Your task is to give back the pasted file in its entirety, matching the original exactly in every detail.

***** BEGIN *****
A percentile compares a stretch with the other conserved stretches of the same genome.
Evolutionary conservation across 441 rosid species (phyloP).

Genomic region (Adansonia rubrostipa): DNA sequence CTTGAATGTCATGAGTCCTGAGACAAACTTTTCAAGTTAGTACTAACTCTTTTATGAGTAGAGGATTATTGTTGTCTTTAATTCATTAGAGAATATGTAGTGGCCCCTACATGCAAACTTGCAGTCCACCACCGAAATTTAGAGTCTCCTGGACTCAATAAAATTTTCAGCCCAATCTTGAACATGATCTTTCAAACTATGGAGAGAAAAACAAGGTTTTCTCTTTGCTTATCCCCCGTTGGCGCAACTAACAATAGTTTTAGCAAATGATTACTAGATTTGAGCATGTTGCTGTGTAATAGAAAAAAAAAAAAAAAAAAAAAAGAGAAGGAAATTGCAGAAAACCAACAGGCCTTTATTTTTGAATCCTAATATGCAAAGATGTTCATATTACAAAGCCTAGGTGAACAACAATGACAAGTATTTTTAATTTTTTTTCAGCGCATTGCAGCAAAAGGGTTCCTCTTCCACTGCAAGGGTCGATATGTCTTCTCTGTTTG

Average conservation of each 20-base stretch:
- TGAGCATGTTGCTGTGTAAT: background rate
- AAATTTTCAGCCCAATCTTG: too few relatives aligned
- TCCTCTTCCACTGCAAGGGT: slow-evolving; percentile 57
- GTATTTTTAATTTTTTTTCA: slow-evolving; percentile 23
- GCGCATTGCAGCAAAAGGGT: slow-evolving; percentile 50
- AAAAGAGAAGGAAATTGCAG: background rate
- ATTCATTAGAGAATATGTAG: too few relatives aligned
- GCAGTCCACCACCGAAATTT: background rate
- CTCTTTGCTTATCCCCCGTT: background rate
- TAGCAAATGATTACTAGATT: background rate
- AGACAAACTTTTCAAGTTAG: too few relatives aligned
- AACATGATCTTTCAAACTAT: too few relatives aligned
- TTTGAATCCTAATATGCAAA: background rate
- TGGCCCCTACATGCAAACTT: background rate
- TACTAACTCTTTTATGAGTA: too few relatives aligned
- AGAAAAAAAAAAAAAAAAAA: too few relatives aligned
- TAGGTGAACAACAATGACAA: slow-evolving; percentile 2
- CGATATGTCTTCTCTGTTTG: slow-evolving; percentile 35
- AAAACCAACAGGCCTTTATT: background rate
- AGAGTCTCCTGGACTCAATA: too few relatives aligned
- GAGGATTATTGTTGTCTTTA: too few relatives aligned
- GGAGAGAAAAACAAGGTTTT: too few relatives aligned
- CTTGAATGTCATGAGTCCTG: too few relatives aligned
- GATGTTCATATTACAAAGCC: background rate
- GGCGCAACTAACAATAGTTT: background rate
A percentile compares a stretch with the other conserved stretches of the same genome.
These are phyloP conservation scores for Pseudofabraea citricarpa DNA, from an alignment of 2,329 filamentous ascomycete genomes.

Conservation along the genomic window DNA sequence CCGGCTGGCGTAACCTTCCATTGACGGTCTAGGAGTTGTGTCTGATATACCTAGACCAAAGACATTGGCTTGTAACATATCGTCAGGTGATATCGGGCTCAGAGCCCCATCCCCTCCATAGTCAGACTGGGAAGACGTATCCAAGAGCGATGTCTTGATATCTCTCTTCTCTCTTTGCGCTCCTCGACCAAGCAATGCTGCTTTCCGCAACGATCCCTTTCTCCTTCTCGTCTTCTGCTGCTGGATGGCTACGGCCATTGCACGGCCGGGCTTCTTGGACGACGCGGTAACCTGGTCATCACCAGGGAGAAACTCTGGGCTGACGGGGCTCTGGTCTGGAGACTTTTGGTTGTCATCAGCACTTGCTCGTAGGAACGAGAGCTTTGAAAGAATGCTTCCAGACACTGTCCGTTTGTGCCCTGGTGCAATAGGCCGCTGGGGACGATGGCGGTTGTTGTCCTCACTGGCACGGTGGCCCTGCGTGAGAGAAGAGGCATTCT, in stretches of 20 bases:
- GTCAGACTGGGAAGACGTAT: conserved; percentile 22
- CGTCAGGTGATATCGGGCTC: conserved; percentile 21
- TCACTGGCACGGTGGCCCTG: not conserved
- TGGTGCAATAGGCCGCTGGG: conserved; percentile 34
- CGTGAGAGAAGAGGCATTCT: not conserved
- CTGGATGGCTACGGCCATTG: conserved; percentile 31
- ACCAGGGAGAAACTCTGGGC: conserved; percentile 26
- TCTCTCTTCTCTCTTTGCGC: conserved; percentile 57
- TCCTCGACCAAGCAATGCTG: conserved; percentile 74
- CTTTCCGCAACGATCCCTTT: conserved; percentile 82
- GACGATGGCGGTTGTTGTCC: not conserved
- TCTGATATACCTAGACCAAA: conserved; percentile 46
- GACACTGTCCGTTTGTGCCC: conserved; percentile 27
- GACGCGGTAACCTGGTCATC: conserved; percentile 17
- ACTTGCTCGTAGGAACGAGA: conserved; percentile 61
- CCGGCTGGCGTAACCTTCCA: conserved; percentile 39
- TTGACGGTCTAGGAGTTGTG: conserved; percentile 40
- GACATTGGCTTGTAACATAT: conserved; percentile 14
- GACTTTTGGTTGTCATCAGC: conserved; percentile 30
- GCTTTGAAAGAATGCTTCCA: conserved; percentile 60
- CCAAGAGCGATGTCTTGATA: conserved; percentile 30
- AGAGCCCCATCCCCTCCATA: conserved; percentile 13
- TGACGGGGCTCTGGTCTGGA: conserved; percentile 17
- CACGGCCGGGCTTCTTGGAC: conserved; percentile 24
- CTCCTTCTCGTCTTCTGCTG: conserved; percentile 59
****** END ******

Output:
A percentile compares a stretch with the other conserved stretches of the same genome.
Evolutionary conservation across 441 rosid species (phyloP).

Genomic region (Adansonia rubrostipa): DNA sequence CTTGAATGTCATGAGTCCTGAGACAAACTTTTCAAGTTAGTACTAACTCTTTTATGAGTAGAGGATTATTGTTGTCTTTAATTCATTAGAGAATATGTAGTGGCCCCTACATGCAAACTTGCAGTCCACCACCGAAATTTAGAGTCTCCTGGACTCAATAAAATTTTCAGCCCAATCTTGAACATGATCTTTCAAACTATGGAGAGAAAAACAAGGTTTTCTCTTTGCTTATCCCCCGTTGGCGCAACTAACAATAGTTTTAGCAAATGATTACTAGATTTGAGCATGTTGCTGTGTAATAGAAAAAAAAAAAAAAAAAAAAAAGAGAAGGAAATTGCAGAAAACCAACAGGCCTTTATTTTTGAATCCTAATATGCAAAGATGTTCATATTACAAAGCCTAGGTGAACAACAATGACAAGTATTTTTAATTTTTTTTCAGCGCATTGCAGCAAAAGGGTTCCTCTTCCACTGCAAGGGTCGATATGTCTTCTCTGTTTG

Average conservation of each 20-base stretch:
- TGAGCATGTTGCTGTGTAAT: background rate
- AAATTTTCAGCCCAATCTTG: too few relatives aligned
- TCCTCTTCCACTGCAAGGGT: slow-evolving; percentile 57
- GTATTTTTAATTTTTTTTCA: slow-evolving; percentile 23
- GCGCATTGCAGCAAAAGGGT: slow-evolving; percentile 50
- AAAAGAGAAGGAAATTGCAG: background rate
- ATTCATTAGAGAATATGTAG: too few relatives aligned
- GCAGTCCACCACCGAAATTT: background rate
- CTCTTTGCTTATCCCCCGTT: background rate
- TAGCAAATGATTACTAGATT: background rate
- AGACAAACTTTTCAAGTTAG: too few relatives aligned
- AACATGATCTTTCAAACTAT: too few relatives aligned
- TTTGAATCCTAATATGCAAA: background rate
- TGGCCCCTACATGCAAACTT: background rate
- TACTAACTCTTTTATGAGTA: too few relatives aligned
- AGAAAAAAAAAAAAAAAAAA: too few relatives aligned
- TAGGTGAACAACAATGACAA: slow-evolving; percentile 2
- CGATATGTCTTCTCTGTTTG: slow-evolving; percentile 35
- AAAACCAACAGGCCTTTATT: background rate
- AGAGTCTCCTGGACTCAATA: too few relatives aligned
- GAGGATTATTGTTGTCTTTA: too few relatives aligned
- GGAGAGAAAAACAAGGTTTT: too few relatives aligned
- CTTGAATGTCATGAGTCCTG: too few relatives aligned
- GATGTTCATATTACAAAGCC: background rate
- GGCGCAACTAACAATAGTTT: background rate
A percentile compares a stretch with the other conserved stretches of the same genome.
These are phyloP conservation scores for Pseudofabraea citricarpa DNA, from an alignment of 2,329 filamentous ascomycete genomes.

Conservation along the genomic window DNA sequence CCGGCTGGCGTAACCTTCCATTGACGGTCTAGGAGTTGTGTCTGATATACCTAGACCAAAGACATTGGCTTGTAACATATCGTCAGGTGATATCGGGCTCAGAGCCCCATCCCCTCCATAGTCAGACTGGGAAGACGTATCCAAGAGCGATGTCTTGATATCTCTCTTCTCTCTTTGCGCTCCTCGACCAAGCAATGCTGCTTTCCGCAACGATCCCTTTCTCCTTCTCGTCTTCTGCTGCTGGATGGCTACGGCCATTGCACGGCCGGGCTTCTTGGACGACGCGGTAACCTGGTCATCACCAGGGAGAAACTCTGGGCTGACGGGGCTCTGGTCTGGAGACTTTTGGTTGTCATCAGCACTTGCTCGTAGGAACGAGAGCTTTGAAAGAATGCTTCCAGACACTGTCCGTTTGTGCCCTGGTGCAATAGGCCGCTGGGGACGATGGCGGTTGTTGTCCTCACTGGCACGGTGGCCCTGCGTGAGAGAAGAGGCATTCT, in stretches of 20 bases:
- GTCAGACTGGGAAGACGTAT: conserved; percentile 22
- CGTCAGGTGATATCGGGCTC: conserved; percentile 21
- TCACTGGCACGGTGGCCCTG: not conserved
- TGGTGCAATAGGCCGCTGGG: conserved; percentile 34
- CGTGAGAGAAGAGGCATTCT: not conserved
- CTGGATGGCTACGGCCATTG: conserved; percentile 31
- ACCAGGGAGAAACTCTGGGC: conserved; percentile 26
- TCTCTCTTCTCTCTTTGCGC: conserved; percentile 57
- TCCTCGACCAAGCAATGCTG: conserved; percentile 74
- CTTTCCGCAACGATCCCTTT: conserved; percentile 82
- GACGATGGCGGTTGTTGTCC: not conserved
- TCTGATATACCTAGACCAAA: conserved; percentile 46
- GACACTGTCCGTTTGTGCCC: conserved; percentile 27
- GACGCGGTAACCTGGTCATC: conserved; percentile 17
- ACTTGCTCGTAGGAACGAGA: conserved; percentile 61
- CCGGCTGGCGTAACCTTCCA: conserved; percentile 39
- TTGACGGTCTAGGAGTTGTG: conserved; percentile 40
- GACATTGGCTTGTAACATAT: conserved; percentile 14
- GACTTTTGGTTGTCATCAGC: conserved; percentile 30
- GCTTTGAAAGAATGCTTCCA: conserved; percentile 60
- CCAAGAGCGATGTCTTGATA: conserved; percentile 30
- AGAGCCCCATCCCCTCCATA: conserved; percentile 13
- TGACGGGGCTCTGGTCTGGA: conserved; percentile 17
- CACGGCCGGGCTTCTTGGAC: conserved; percentile 24
- CTCCTTCTCGTCTTCTGCTG: conserved; percentile 59